Risk: Lack of encryption of ePHI in transmission and at rest
Explanation: ePHI is vulnerable to be compromised in all the states it is in. Whether it is at rest (in databases and files), or in motion (being transmitted through networks), or in use (being updated, or read), or is disposed (discarded paper files or electronic storage media). Using encryption puts an extra layer of security to ePHI because even if someone gains access or reads ePHI, if it is encrypted then the chances of ePHI getting compromised diminishes. It makes the data unreadable and unusable by unauthorized persons. When ePHI is transmitted through networks, it is possible that it will be accessed by unauthorized persons, thus compromising ePHI. These type of unauthorized access hacking may not be immediately known, but can cause many damages.
Major Mitigation: ePHI should be encrypted and there must also be reasonable and appropriate mechanisms in place to prevent access to ePHI so that it is not accessed by persons or software programs that have not been granted access rights.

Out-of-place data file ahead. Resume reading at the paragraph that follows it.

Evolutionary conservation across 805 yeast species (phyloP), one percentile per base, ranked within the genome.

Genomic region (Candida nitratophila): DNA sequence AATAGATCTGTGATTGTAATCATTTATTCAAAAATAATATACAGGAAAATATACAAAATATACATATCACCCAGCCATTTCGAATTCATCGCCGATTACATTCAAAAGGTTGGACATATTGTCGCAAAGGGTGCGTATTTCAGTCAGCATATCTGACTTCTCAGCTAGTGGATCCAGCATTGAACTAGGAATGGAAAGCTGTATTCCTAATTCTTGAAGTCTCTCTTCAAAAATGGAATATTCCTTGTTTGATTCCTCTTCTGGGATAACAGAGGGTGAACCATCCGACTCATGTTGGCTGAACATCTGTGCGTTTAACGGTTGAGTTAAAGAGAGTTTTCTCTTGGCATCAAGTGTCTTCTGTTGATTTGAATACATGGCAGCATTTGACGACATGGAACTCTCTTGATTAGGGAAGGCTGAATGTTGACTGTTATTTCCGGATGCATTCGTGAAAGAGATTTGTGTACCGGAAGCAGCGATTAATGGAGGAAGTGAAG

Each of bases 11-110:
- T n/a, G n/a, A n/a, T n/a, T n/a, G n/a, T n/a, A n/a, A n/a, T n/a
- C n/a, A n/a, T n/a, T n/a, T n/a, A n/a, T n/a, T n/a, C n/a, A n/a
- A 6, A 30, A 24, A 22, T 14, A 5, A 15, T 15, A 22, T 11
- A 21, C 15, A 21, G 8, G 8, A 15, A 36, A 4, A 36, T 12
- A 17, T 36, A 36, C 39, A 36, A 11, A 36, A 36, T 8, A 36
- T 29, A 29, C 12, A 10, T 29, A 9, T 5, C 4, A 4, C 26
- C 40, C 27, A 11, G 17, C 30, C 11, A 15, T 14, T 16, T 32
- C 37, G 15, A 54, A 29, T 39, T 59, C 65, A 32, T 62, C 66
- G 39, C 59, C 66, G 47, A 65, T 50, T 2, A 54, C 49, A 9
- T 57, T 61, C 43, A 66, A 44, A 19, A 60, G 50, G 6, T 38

There are many different encryption methods and technologies to encrypt data in motion (SSL, VPN) or at rest. Choose the methods and technologies that best meet the physician’s office requirements.
Success Criteria: The risk analysis/assessment reports will provide a clear indication of whether these type of risks exists or has been mitigated with appropriate controls.
Auditing logs that track access to ePHI can be verified periodically to check if there has been unauthorized access by persons or software programs that have not been granted access rights.